The TVR Cerbera Speed 12

In 1996 TVR unveiled a concept car called Project 7/12 at the Birmingham motor show. This would be the first of several prototypes for the most extreme TVR ever built. Project 7/12 was to be developed as a road car so TVR could enter a race version in the GT1 race series at Le Mans. TVR boss Peter Wheeler thought the car could win races and sell as a road car, effectively sharing the development costs.

The name “Project 7/12”, referred to the capacity and cylinder count of the new beast. The engine was two Speed Six engines combined to form a 90 degree V12 with 7.7 Litre capacity. The engine was officially said to produce about 800bhp but broke a 1000bhp dyno during testing, implying that the car was capable of far more. The car was also too powerful for Le Mans, the FIA limiting output to 660bhp.

Project 7/12 raced a few times in the Britcar championships, with air restrictors to limit the power. A rule change in GT1 race series meant racing cars could be purpose built, instead of being based on a road car like project 7/12, this made the project obsolete as a racing car.

The 1996 TVR Project 7/12 Show car

Evolution to Cerbera Speed 12

While the race car was now obsolete, focus turned to using the engine in a the road car. The bodywork was reworked and the car (now named “Cerbera Speed 12”) was ready by 2000, with a price of £245,000. During testing, 3 prototype cars were produced. Bodywork was now a heavily reworked version of the Cerbera.

After driving a prototype home one night TVR boss Peter Wheeler found the car too extreme for the road and decided to cancel the project. Deposits were returned but one road going car was produced by TVR using parts from the 3 prototypes combined.

TVR Cerbera Speed 12
The TVR Cerbera Speed 12 (W112BHG) at Goodwood Festival of Speed

“I knew within 300 yards that it was a silly idea. Over 900bhp in a car weighing just over a ton is plainly ridiculous on the road”

Peter Wheeler TVR
TVR Cerbera Speed 12 (W112BHG) at Goodwood Festival of Speed

W112 BHG / W312BFV / W312 BHG

The red car (W112BHG) is the only one with the actual 7 litre Speed 12 engine which was carried over from the race car. A Purple Speed 12 (W312BFV) is fully built and road legal but contains an Aston Martin V12 engine. The white car (W312BHG) had the show bodywork but was broken for parts.

This single factory built car was advertised for sale by TVR in August 2003 and sold to the buyer who still owns the car today. The customer was personally interviewed by Peter Wheeler prior to the sale, to ensure they knew just what they were getting (ie a prodigiously powerful racing car).

TVR Cerbera Speed 12 – Special equipment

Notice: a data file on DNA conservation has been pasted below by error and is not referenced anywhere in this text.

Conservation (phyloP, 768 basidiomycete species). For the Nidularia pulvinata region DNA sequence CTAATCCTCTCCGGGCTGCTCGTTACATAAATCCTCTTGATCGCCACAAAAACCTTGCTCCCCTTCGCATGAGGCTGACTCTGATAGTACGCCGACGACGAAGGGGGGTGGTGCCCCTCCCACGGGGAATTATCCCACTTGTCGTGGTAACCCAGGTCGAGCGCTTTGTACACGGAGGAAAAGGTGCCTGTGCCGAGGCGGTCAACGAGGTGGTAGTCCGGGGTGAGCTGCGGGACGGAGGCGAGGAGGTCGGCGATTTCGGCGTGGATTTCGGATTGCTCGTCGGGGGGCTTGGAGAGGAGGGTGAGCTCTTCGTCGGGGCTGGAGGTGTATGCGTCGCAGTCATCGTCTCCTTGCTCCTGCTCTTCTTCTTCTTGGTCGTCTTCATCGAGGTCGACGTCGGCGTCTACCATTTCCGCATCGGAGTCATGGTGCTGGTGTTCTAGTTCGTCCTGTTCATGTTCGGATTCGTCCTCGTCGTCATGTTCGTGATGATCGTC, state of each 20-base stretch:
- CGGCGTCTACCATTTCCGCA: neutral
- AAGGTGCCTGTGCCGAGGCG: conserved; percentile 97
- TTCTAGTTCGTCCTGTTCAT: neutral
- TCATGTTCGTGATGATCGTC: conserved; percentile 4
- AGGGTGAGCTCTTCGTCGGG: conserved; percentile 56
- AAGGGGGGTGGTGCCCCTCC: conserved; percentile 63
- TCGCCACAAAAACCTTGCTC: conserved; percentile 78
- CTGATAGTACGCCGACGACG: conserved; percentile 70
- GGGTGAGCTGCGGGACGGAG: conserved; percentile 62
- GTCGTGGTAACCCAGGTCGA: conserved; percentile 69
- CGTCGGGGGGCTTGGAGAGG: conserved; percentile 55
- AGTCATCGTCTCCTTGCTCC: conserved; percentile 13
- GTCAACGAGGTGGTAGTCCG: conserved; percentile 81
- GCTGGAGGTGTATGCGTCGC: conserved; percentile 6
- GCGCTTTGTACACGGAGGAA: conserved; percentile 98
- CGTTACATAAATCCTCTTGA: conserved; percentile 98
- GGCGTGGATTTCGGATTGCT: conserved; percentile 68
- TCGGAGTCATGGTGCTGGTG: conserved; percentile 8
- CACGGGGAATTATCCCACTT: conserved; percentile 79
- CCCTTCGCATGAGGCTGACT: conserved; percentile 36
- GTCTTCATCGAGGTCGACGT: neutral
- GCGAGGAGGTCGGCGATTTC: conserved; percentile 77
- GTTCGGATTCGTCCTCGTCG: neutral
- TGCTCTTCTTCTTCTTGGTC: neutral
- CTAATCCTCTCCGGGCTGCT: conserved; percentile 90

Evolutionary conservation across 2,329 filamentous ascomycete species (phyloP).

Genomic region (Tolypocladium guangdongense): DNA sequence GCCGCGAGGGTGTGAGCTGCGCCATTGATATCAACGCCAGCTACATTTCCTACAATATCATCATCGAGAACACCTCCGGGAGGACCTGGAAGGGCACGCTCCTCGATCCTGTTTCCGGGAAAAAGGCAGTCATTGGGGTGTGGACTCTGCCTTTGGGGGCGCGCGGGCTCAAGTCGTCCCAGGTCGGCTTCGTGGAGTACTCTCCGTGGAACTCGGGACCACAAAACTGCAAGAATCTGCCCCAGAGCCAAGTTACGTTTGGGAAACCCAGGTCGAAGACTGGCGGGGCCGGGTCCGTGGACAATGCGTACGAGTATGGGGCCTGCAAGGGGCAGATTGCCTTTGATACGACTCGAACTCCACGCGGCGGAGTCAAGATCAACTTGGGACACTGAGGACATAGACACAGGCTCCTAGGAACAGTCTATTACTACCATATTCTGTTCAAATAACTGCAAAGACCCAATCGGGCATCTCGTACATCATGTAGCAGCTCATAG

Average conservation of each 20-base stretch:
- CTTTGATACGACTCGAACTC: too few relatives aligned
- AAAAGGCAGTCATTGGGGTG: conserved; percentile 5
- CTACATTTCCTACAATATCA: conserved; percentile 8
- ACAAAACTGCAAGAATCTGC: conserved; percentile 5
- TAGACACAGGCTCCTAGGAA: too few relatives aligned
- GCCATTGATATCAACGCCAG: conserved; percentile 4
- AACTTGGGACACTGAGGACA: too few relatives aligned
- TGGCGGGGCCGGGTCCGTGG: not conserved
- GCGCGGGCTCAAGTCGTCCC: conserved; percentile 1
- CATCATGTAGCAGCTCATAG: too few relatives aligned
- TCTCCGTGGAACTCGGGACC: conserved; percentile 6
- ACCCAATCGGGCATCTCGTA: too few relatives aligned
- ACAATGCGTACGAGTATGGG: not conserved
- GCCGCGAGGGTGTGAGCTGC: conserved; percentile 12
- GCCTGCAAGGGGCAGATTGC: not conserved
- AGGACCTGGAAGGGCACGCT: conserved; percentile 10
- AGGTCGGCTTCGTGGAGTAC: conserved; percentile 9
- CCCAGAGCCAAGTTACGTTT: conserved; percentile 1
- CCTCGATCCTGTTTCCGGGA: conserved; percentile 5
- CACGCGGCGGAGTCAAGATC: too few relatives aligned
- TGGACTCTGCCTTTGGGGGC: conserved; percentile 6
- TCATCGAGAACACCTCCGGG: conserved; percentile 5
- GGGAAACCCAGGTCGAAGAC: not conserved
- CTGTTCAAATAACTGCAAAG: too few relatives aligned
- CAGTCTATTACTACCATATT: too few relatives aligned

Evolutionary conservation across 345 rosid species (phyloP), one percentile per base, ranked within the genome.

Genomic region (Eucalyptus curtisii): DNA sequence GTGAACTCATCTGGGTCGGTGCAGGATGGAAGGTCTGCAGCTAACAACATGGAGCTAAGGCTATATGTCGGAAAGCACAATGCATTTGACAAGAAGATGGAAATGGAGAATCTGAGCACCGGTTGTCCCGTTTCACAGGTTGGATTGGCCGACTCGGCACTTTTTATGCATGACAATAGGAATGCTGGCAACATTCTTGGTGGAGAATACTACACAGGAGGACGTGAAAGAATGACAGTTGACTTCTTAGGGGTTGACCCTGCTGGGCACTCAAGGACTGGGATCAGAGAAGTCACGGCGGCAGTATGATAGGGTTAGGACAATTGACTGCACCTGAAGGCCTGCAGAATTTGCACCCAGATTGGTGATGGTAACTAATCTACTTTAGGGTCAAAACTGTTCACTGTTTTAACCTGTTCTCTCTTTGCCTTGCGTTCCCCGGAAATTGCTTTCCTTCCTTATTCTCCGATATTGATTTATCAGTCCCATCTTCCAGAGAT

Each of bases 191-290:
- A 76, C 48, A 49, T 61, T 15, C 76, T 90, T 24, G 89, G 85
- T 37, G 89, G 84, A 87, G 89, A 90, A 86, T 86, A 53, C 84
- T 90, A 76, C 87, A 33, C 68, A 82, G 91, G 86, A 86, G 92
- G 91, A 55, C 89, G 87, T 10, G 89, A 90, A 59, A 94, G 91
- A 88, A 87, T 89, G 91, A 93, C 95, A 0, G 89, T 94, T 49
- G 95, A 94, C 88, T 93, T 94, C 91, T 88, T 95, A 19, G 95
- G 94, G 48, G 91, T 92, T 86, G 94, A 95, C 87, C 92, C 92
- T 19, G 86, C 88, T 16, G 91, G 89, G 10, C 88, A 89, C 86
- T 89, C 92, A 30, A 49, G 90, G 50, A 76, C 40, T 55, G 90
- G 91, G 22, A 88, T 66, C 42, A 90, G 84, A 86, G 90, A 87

This single road going Cerbera Speed 12 included various bespoke parts:

  • 6 Speed sequential gearbox
  • Pushrod suspension with remote reservoir dampers
  • Heater blanket to warm engine as part of the 30mins start procedure
  • Carbon bodywork
  • Full integrated FIA spec roll cage
  • Full rose jointed race suspension
  • Water cooled brakes
TVR Cerbera Speed 12 Interior
TVR Cerbera Speed 12 Interior

The finished Speed 12 road car weighs less than 1000kg and has around 880bhp giving the car a scarcely believable 880bhp+ per tonne power to weight ratio. This car was tested by EVO magazine in issue 079 and John Barker referred to the cars acceleration as “Terrifying”. The review marked the car 11.5 out of 5.

TVR Cerbera Speed 12 Engine
The TVR Cerbera Speed 12 Engine (7L V12 48 Valves)

“Perhaps an aspiring Speed 12 owner should strap himself into a racing seat and arrange to be ejected from the top of an erupting volcano”

Autocar 1997 Press release extract

Cerbera Speed 12 – An iconic TVR

The name Speed 12 is used for various iterations of different cars. The common factor is the engine, which ended up in one road car (W112BHG). While the show car and race versions are interesting, the road car ended up being the most special. The race car never got the chance to go to Le Mans, (the 440R later did) but the road car is still road legal and badged a TVR. There are so many quotes, sound bites and stories surrounding the car. It’s easy to assume the car was just a cartoonish monstrosity, built for amusement. In some ways it was, but the Speed 12 was also the ultimate expression of the TVR philosophy.

“The Speed 12 has been useful, though, for developing components for our more extreme cars – its diff and drive shafts have gone onto the 440R” (Which later became the Typhon)

Peter Wheeler – Extracted from EVO Magazine

Given that the project was scrapped by TVR, it’s amazing that there is a single road car at all, especially something so extreme. The Speed 12 also features in the Gran Turismo 5 racing game even though only one was made!

The Speed 12 is testament to the TVR approach to building cars. It’s somewhat mythical status was earned by being the most ambitious, world beating and extreme of all the cars produced by TVR.

“Peter (Wheeler) was never happier than when designing and building things with the quite brilliant engineers he surrounded himself with. The Speed 12 was the ultimate expression of this – a car whose only reason for being was because Peter could do it. And, yes, it really did blow up the dyno!”

Ben Samuelson TVR Head of PR
The first shakedown test of the Speed 12 at Snetterton

PO15TVG – Another take on the Speed 12

To confuse things further an Orange car (PO15TVG) appeared in 2015 parked up near the Nurburgring. This is thought to have been made out of spare bodywork by Helical technology . The DVLA refers to the car as TBR 612 Tempest, but it’s quite clearly TVR Cerbera Speed 12 bodywork and is badged a Speed 12 Turbo.

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